Rohan Swamy looks at the recent launch of a new missile by North Korea and what it means for the U.S.
North Korea on Sunday, February 12th successfully launched the Pukguksong 2 - a missile showcasing new defensive/offensive capabilities. The launch coincided with a meeting between the Japanese Prime Minister Shinzo Abe and President Donald Trump in the United States.
It was also the first test that Kim Jong Un, the supreme leader of North Korea, has supervised since Donald Trump became the 45th president of the USA. Pentagon experts have claimed it is a land variant of a similar missile (the Pukguksong -1) that was test fired from a submarine last year. The new test, however, is a matter of concern for Japan and the USA as the Pukguksong -2 flew farther than any previous tests – around 300 miles from the West Coast of North Korea before dropping into the Sea of Japan.
The international community, including the members of the UN Security Council were quick to condemn the launch with the USA and UK laying forth demands for tighter sanctions on North Korea. China, on the other hand has continued to oppose North Korea’s current stance but also stated that the root cause of the North Korean missile issue is the conflict between them and America/South Korea.
What do the new tests mean for relations between Washington and Pyongyang? President Trump has largely been muted in his stance on North Korea. Amongst others, he had tweeted that North Korea would not be allowed to develop an Intercontinental Ballistic Missile (ICBM) that was capable of reaching American shores when Kim Jong Un had threatened to test an ICBM on New Year’s Day.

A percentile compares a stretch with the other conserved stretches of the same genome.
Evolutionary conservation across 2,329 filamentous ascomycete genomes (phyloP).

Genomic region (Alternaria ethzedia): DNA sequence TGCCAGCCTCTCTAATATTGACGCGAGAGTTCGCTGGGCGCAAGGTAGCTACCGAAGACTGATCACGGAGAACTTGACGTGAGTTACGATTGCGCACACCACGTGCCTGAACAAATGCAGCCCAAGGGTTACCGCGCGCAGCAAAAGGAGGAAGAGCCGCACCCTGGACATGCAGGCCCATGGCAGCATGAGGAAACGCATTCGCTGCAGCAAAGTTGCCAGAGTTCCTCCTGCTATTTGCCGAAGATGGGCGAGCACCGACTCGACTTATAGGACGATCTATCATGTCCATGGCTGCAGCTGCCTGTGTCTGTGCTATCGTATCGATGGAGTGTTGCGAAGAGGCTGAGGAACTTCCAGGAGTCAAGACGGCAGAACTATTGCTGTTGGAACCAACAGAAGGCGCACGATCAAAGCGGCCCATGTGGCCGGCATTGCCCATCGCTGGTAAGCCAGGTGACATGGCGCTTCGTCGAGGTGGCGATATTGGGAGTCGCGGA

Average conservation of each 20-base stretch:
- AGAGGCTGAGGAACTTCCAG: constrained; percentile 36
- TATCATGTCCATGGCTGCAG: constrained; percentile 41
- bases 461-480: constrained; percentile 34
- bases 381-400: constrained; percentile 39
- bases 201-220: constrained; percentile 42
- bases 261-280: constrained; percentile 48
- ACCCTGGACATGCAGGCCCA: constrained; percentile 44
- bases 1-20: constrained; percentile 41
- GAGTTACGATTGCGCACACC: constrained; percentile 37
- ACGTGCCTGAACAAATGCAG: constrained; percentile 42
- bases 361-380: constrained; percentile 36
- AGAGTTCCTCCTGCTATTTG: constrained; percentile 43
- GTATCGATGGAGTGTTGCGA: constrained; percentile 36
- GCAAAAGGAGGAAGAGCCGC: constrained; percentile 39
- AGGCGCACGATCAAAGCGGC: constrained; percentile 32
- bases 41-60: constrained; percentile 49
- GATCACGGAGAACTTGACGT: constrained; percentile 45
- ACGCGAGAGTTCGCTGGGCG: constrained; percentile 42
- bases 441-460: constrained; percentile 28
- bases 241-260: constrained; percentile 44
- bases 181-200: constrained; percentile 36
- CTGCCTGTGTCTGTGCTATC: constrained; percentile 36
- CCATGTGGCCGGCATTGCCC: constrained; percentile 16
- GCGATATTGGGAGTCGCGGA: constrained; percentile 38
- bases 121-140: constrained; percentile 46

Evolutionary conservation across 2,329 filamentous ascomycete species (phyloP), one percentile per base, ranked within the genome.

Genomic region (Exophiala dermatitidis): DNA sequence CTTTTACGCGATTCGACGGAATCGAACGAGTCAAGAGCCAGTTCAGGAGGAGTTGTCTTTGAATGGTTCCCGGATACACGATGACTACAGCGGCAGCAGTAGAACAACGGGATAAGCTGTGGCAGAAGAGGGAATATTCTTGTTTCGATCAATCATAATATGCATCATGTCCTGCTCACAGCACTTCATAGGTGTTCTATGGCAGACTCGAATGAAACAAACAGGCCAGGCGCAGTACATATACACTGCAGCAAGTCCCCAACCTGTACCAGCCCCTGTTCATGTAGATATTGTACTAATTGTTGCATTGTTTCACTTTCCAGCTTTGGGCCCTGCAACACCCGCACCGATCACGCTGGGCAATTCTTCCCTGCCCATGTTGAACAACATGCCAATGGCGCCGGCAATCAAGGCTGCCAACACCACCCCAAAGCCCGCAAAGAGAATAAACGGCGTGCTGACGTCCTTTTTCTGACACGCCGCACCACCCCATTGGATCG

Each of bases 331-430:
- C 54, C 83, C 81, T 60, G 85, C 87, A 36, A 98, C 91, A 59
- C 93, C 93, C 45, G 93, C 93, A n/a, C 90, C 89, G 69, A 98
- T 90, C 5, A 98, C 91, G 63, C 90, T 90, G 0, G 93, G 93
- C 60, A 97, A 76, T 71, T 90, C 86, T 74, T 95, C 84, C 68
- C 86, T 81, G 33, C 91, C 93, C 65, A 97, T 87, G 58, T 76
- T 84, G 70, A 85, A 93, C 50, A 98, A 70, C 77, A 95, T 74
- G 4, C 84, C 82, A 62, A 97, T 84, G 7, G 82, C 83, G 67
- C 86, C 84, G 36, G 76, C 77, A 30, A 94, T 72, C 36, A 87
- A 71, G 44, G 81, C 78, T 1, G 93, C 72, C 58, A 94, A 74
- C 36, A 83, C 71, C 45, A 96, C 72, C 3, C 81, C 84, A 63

However, President Trump has been silent on the latest test carried out on Sunday. This, combined with the reluctance to focus on criticism of North Korea’s documented human rights violations, might just open a portal for talks with them – something that the Obama administration was unable to achieve. On the other hand, Pyongyang too hasn’t resorted to name calling and has been monitoring the activities of President Trump closely.
President Trump’s silence on the matter might be owing to another reason, however. Given that the new missile system is, at best, an intermediate range missile (and not an ICBM as was believed originally) and doesn’t pose any threat to mainland America, it has not merited a response from President Trump – officially or on Twitter. On the other hand, North Korea had indulged in a similar confrontation when it conducted an underground nuclear blast four months into President Obama’s first term. That particular idea backfired, as President Obama hardened his attitude towards North Korea for the rest of his presidency and was instrumental in pushing for economic and military sanctions on them, as well as imploring the international community to book Kim Jong Un for human right violations against people in North Korea.
It also cannot be denied that China will play an important role in shaping the nature of relations between Pyongyang and Washington. Given the extensive relations that Beijing shares with Pyongyang, President Trump could do well by ensuring that China acts as a vital buffer between the two countries. Reiterating the ‘One China’ policy has in some ways ensured that an uneasy truce still prevails between the USA and China. However, North Korea continues to be a challenge for Asia. The UN Security Council has slapped six rounds of economic and military sanctions which prohibit the country to carry out ballistic missile launches. This has, however, not deterred Kim Jong Un, as North Korea carried out more than an estimated 20 ballistic missile tests from January through to October 2016.
It has also been ascertained that the Pukguksong -1 has a range of around 400-450 kilometres. Experts also state that the range can be extended or changed by changing the firing angle of the missile. Also, like its predecessor, the Pukguksong -2 uses a solid-fuel system to power itself. This in turn requires lesser infrastructure to launch it, as opposed to a traditional liquid fuel based system, thereby making it harder to monitor them. There is speculation that there may be both solid and liquid fuel-system based variants.
North Korea is a big test that the president will have to deal with sooner or later. While President Trump has promised to deal with the ‘big, big’ problem of North Korea ‘very strongly’ how he and his administration shape their policy in relation to North Korea and Kim’s administration, will set the tone of his presidency and his support in the far East.